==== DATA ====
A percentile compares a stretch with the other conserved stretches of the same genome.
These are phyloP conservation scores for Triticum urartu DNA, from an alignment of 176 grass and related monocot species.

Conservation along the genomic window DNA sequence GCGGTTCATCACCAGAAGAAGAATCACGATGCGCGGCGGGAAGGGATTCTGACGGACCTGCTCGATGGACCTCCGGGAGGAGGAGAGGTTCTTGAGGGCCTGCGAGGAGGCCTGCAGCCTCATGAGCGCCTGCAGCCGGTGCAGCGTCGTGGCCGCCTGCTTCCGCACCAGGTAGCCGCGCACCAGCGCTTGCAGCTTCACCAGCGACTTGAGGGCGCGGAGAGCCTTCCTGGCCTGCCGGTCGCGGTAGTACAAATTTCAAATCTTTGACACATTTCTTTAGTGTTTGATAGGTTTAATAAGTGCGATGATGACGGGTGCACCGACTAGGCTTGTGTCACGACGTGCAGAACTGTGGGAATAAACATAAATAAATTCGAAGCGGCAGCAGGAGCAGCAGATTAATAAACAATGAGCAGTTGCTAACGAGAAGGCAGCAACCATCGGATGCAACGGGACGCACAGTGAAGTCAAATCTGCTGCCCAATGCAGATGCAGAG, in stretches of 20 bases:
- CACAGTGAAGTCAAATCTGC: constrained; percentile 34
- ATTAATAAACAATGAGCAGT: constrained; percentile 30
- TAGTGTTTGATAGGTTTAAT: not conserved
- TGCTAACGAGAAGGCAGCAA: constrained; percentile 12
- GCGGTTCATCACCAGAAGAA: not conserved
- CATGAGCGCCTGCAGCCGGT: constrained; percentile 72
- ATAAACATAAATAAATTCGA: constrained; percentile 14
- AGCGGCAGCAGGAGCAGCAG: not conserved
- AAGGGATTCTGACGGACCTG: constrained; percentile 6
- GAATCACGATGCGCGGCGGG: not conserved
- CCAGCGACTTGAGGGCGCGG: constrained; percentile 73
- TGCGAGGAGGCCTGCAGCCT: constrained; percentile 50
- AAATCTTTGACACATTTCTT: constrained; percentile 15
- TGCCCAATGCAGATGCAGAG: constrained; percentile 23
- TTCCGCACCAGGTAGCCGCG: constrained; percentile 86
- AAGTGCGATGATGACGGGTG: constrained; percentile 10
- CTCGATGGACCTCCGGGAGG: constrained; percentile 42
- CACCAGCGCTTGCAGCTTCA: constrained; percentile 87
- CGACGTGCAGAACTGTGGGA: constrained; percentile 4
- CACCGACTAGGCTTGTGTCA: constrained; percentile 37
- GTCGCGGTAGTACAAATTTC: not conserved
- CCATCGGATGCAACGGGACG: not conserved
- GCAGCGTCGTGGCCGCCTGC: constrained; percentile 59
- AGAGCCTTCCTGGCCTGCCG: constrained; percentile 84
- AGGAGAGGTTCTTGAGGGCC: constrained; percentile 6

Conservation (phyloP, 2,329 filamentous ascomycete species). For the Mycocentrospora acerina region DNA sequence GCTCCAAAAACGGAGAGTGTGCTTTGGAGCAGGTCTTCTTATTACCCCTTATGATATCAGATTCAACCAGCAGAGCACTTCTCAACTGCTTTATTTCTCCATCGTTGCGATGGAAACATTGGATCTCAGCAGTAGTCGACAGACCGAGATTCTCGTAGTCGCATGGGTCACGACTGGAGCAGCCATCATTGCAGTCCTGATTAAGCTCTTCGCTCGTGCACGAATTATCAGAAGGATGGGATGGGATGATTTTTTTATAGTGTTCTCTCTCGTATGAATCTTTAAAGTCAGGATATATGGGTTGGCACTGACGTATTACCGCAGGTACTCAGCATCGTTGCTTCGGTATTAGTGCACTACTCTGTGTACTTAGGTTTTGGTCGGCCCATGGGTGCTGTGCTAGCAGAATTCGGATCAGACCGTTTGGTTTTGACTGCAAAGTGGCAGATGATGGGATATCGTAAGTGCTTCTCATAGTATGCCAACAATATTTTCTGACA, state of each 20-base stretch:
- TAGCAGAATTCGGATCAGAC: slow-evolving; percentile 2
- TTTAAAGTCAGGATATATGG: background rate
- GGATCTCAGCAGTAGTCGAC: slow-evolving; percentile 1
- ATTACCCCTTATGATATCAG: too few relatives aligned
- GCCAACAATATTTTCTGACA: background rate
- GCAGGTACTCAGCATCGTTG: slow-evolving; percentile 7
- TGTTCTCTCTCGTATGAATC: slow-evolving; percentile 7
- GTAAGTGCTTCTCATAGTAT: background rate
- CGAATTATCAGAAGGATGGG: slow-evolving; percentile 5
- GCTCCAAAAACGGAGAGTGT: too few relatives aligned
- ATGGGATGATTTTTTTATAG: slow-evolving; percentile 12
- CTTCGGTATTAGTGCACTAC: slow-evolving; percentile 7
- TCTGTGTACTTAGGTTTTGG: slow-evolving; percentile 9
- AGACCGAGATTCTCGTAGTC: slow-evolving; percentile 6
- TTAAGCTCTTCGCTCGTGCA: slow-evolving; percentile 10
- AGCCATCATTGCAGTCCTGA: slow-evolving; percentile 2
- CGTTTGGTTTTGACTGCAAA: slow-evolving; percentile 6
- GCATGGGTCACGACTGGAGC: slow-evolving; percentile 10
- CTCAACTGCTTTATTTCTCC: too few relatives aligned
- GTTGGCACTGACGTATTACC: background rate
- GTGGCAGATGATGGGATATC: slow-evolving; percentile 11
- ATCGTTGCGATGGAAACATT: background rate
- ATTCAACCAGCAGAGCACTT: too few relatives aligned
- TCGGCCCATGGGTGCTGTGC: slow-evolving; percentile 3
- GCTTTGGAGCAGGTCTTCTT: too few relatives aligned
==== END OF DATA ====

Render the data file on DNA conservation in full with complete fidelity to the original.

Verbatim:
A percentile compares a stretch with the other conserved stretches of the same genome.
These are phyloP conservation scores for Triticum urartu DNA, from an alignment of 176 grass and related monocot species.

Conservation along the genomic window DNA sequence GCGGTTCATCACCAGAAGAAGAATCACGATGCGCGGCGGGAAGGGATTCTGACGGACCTGCTCGATGGACCTCCGGGAGGAGGAGAGGTTCTTGAGGGCCTGCGAGGAGGCCTGCAGCCTCATGAGCGCCTGCAGCCGGTGCAGCGTCGTGGCCGCCTGCTTCCGCACCAGGTAGCCGCGCACCAGCGCTTGCAGCTTCACCAGCGACTTGAGGGCGCGGAGAGCCTTCCTGGCCTGCCGGTCGCGGTAGTACAAATTTCAAATCTTTGACACATTTCTTTAGTGTTTGATAGGTTTAATAAGTGCGATGATGACGGGTGCACCGACTAGGCTTGTGTCACGACGTGCAGAACTGTGGGAATAAACATAAATAAATTCGAAGCGGCAGCAGGAGCAGCAGATTAATAAACAATGAGCAGTTGCTAACGAGAAGGCAGCAACCATCGGATGCAACGGGACGCACAGTGAAGTCAAATCTGCTGCCCAATGCAGATGCAGAG, in stretches of 20 bases:
- CACAGTGAAGTCAAATCTGC: constrained; percentile 34
- ATTAATAAACAATGAGCAGT: constrained; percentile 30
- TAGTGTTTGATAGGTTTAAT: not conserved
- TGCTAACGAGAAGGCAGCAA: constrained; percentile 12
- GCGGTTCATCACCAGAAGAA: not conserved
- CATGAGCGCCTGCAGCCGGT: constrained; percentile 72
- ATAAACATAAATAAATTCGA: constrained; percentile 14
- AGCGGCAGCAGGAGCAGCAG: not conserved
- AAGGGATTCTGACGGACCTG: constrained; percentile 6
- GAATCACGATGCGCGGCGGG: not conserved
- CCAGCGACTTGAGGGCGCGG: constrained; percentile 73
- TGCGAGGAGGCCTGCAGCCT: constrained; percentile 50
- AAATCTTTGACACATTTCTT: constrained; percentile 15
- TGCCCAATGCAGATGCAGAG: constrained; percentile 23
- TTCCGCACCAGGTAGCCGCG: constrained; percentile 86
- AAGTGCGATGATGACGGGTG: constrained; percentile 10
- CTCGATGGACCTCCGGGAGG: constrained; percentile 42
- CACCAGCGCTTGCAGCTTCA: constrained; percentile 87
- CGACGTGCAGAACTGTGGGA: constrained; percentile 4
- CACCGACTAGGCTTGTGTCA: constrained; percentile 37
- GTCGCGGTAGTACAAATTTC: not conserved
- CCATCGGATGCAACGGGACG: not conserved
- GCAGCGTCGTGGCCGCCTGC: constrained; percentile 59
- AGAGCCTTCCTGGCCTGCCG: constrained; percentile 84
- AGGAGAGGTTCTTGAGGGCC: constrained; percentile 6

Conservation (phyloP, 2,329 filamentous ascomycete species). For the Mycocentrospora acerina region DNA sequence GCTCCAAAAACGGAGAGTGTGCTTTGGAGCAGGTCTTCTTATTACCCCTTATGATATCAGATTCAACCAGCAGAGCACTTCTCAACTGCTTTATTTCTCCATCGTTGCGATGGAAACATTGGATCTCAGCAGTAGTCGACAGACCGAGATTCTCGTAGTCGCATGGGTCACGACTGGAGCAGCCATCATTGCAGTCCTGATTAAGCTCTTCGCTCGTGCACGAATTATCAGAAGGATGGGATGGGATGATTTTTTTATAGTGTTCTCTCTCGTATGAATCTTTAAAGTCAGGATATATGGGTTGGCACTGACGTATTACCGCAGGTACTCAGCATCGTTGCTTCGGTATTAGTGCACTACTCTGTGTACTTAGGTTTTGGTCGGCCCATGGGTGCTGTGCTAGCAGAATTCGGATCAGACCGTTTGGTTTTGACTGCAAAGTGGCAGATGATGGGATATCGTAAGTGCTTCTCATAGTATGCCAACAATATTTTCTGACA, state of each 20-base stretch:
- TAGCAGAATTCGGATCAGAC: slow-evolving; percentile 2
- TTTAAAGTCAGGATATATGG: background rate
- GGATCTCAGCAGTAGTCGAC: slow-evolving; percentile 1
- ATTACCCCTTATGATATCAG: too few relatives aligned
- GCCAACAATATTTTCTGACA: background rate
- GCAGGTACTCAGCATCGTTG: slow-evolving; percentile 7
- TGTTCTCTCTCGTATGAATC: slow-evolving; percentile 7
- GTAAGTGCTTCTCATAGTAT: background rate
- CGAATTATCAGAAGGATGGG: slow-evolving; percentile 5
- GCTCCAAAAACGGAGAGTGT: too few relatives aligned
- ATGGGATGATTTTTTTATAG: slow-evolving; percentile 12
- CTTCGGTATTAGTGCACTAC: slow-evolving; percentile 7
- TCTGTGTACTTAGGTTTTGG: slow-evolving; percentile 9
- AGACCGAGATTCTCGTAGTC: slow-evolving; percentile 6
- TTAAGCTCTTCGCTCGTGCA: slow-evolving; percentile 10
- AGCCATCATTGCAGTCCTGA: slow-evolving; percentile 2
- CGTTTGGTTTTGACTGCAAA: slow-evolving; percentile 6
- GCATGGGTCACGACTGGAGC: slow-evolving; percentile 10
- CTCAACTGCTTTATTTCTCC: too few relatives aligned
- GTTGGCACTGACGTATTACC: background rate
- GTGGCAGATGATGGGATATC: slow-evolving; percentile 11
- ATCGTTGCGATGGAAACATT: background rate
- ATTCAACCAGCAGAGCACTT: too few relatives aligned
- TCGGCCCATGGGTGCTGTGC: slow-evolving; percentile 3
- GCTTTGGAGCAGGTCTTCTT: too few relatives aligned